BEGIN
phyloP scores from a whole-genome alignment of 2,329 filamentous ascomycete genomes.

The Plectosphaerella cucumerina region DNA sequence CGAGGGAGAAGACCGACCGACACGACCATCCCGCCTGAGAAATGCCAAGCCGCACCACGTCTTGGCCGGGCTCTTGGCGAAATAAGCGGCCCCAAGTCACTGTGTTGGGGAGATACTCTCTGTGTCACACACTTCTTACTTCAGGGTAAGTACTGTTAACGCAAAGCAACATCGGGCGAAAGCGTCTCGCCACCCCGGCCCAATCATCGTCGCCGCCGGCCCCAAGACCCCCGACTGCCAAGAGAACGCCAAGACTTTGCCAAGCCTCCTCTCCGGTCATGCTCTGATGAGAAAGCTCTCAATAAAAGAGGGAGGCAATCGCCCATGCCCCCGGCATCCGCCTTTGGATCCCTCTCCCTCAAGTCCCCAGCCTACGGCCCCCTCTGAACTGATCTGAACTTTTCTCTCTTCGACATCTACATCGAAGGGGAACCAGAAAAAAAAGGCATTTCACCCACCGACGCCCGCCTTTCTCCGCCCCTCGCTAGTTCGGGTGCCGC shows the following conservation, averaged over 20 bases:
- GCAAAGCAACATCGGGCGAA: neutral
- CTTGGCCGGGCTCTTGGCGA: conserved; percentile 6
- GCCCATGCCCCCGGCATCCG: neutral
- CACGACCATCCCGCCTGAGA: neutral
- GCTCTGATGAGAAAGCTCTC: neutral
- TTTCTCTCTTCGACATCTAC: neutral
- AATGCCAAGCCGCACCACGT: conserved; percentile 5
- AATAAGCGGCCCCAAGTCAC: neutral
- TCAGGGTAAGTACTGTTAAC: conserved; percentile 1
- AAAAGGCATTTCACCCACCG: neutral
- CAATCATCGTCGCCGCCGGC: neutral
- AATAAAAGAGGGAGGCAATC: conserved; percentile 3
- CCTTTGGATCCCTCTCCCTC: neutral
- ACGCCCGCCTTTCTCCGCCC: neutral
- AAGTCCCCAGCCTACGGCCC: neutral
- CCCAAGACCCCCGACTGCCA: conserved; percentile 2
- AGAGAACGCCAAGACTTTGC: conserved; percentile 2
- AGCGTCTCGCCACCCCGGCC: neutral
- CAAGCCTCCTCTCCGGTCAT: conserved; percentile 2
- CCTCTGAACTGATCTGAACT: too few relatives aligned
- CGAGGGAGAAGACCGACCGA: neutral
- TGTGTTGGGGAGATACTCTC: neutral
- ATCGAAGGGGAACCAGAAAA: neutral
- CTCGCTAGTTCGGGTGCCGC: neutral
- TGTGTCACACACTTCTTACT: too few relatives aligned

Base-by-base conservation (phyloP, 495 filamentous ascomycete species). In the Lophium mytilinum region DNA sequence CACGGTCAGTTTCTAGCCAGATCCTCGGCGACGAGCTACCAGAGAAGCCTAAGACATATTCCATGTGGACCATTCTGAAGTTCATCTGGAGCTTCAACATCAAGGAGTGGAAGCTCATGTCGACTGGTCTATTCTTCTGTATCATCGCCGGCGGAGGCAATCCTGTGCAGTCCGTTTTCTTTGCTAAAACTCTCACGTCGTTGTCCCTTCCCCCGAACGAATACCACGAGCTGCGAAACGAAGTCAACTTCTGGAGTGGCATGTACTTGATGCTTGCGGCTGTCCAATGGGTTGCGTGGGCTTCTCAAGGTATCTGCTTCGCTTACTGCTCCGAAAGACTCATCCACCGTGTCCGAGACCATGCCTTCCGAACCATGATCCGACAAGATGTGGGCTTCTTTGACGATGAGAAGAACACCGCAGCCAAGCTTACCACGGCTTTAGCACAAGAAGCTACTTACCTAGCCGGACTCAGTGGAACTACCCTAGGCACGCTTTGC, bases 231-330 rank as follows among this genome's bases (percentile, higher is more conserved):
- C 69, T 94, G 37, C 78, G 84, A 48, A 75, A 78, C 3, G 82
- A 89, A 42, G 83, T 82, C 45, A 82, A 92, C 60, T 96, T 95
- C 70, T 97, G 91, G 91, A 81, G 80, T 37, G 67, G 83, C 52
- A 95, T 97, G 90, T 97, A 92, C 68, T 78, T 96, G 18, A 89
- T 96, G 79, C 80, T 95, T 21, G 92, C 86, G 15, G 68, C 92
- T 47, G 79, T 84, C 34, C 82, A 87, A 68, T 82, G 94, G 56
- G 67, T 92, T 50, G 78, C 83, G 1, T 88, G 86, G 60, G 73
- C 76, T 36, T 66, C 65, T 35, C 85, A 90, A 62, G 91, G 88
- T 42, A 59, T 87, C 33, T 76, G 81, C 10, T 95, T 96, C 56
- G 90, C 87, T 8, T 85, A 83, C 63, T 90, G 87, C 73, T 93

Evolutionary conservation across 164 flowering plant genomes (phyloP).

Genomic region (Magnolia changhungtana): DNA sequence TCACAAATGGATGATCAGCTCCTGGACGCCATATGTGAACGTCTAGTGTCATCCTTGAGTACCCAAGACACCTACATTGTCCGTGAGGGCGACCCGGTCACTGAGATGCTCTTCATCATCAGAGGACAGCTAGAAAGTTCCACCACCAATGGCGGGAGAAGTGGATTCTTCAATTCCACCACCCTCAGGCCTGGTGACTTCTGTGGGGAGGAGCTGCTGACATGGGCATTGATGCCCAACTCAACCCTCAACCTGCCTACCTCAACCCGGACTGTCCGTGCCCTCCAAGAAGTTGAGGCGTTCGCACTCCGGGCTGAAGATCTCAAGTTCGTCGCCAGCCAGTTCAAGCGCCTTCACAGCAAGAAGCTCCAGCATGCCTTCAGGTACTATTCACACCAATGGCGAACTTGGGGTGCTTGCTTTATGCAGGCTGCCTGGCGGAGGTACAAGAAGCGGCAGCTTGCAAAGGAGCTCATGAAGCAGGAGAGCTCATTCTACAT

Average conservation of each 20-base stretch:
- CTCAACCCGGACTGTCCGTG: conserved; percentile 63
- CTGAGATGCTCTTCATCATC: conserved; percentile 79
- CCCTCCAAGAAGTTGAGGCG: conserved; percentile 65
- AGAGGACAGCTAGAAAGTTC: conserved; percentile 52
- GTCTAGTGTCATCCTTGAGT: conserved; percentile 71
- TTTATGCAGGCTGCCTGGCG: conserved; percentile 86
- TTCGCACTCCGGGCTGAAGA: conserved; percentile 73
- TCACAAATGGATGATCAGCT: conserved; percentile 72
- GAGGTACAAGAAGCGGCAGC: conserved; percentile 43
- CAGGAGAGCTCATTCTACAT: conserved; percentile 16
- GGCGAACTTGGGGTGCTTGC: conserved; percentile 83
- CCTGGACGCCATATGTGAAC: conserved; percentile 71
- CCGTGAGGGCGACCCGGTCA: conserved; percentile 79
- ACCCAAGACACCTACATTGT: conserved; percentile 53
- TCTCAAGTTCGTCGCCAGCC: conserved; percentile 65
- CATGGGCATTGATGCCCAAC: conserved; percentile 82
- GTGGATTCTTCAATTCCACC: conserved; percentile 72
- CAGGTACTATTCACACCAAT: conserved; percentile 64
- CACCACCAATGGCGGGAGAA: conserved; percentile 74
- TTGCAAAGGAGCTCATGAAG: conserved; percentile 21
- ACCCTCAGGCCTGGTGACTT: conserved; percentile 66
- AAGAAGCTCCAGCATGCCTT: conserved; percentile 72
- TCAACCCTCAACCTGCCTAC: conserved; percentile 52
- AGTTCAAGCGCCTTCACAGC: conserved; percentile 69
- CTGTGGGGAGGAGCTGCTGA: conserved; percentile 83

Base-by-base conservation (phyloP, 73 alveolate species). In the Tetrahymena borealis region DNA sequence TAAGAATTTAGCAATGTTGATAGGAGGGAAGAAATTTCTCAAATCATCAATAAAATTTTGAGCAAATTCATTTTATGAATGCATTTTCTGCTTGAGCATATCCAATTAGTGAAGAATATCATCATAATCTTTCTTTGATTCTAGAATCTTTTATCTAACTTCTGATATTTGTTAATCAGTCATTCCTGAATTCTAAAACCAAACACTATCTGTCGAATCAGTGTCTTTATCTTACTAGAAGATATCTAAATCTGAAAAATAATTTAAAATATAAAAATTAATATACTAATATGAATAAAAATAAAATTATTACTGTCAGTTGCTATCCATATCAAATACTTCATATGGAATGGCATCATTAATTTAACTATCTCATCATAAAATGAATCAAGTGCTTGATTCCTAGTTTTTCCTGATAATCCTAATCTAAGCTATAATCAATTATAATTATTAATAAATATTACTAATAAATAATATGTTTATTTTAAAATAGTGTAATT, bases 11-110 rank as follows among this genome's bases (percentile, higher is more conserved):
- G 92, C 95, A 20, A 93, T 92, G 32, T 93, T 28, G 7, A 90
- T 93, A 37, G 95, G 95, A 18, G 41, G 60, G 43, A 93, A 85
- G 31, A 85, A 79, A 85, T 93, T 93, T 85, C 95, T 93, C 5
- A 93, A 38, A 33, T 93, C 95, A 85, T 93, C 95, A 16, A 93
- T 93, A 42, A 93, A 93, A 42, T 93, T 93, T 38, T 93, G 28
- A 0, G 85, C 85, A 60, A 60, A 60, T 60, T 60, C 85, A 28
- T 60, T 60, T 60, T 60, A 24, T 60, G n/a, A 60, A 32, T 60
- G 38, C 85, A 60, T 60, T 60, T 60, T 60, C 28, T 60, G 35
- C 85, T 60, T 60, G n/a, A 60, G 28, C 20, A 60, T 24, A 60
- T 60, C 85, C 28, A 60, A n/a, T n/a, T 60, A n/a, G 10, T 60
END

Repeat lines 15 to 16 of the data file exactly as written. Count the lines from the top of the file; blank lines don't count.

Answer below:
- CCTTTGGATCCCTCTCCCTC: neutral
- ACGCCCGCCTTTCTCCGCCC: neutral